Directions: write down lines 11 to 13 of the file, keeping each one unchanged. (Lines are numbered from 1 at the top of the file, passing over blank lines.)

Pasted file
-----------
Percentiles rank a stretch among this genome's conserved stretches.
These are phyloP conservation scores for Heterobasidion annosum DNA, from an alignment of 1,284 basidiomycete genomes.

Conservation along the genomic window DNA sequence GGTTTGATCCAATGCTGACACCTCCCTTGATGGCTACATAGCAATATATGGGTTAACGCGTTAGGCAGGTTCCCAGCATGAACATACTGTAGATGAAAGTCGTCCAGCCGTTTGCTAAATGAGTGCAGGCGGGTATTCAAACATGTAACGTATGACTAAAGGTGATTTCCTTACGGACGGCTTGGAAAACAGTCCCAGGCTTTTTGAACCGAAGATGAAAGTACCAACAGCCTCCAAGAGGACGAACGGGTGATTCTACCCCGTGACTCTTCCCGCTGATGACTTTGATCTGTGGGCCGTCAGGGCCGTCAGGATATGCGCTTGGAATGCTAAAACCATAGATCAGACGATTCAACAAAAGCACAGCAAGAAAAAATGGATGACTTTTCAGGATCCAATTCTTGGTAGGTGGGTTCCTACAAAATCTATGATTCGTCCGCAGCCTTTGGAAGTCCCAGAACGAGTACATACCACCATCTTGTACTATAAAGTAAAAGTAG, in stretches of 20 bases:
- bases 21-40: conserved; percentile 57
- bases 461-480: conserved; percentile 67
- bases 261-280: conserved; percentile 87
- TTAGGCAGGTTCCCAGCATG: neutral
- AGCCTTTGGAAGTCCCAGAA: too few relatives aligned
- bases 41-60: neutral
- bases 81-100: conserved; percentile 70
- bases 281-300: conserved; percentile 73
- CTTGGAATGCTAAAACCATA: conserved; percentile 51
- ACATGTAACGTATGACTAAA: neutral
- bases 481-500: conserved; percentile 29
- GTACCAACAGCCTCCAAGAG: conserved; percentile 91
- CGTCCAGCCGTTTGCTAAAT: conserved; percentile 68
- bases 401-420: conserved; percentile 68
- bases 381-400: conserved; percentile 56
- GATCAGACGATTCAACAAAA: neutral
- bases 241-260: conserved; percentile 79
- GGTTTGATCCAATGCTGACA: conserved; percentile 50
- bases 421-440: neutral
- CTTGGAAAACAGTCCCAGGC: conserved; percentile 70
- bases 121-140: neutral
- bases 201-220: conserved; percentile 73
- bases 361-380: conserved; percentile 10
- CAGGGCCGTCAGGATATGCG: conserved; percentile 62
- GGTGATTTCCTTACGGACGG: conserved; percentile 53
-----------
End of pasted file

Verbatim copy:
- bases 281-300: conserved; percentile 73
- CTTGGAATGCTAAAACCATA: conserved; percentile 51
- ACATGTAACGTATGACTAAA: neutral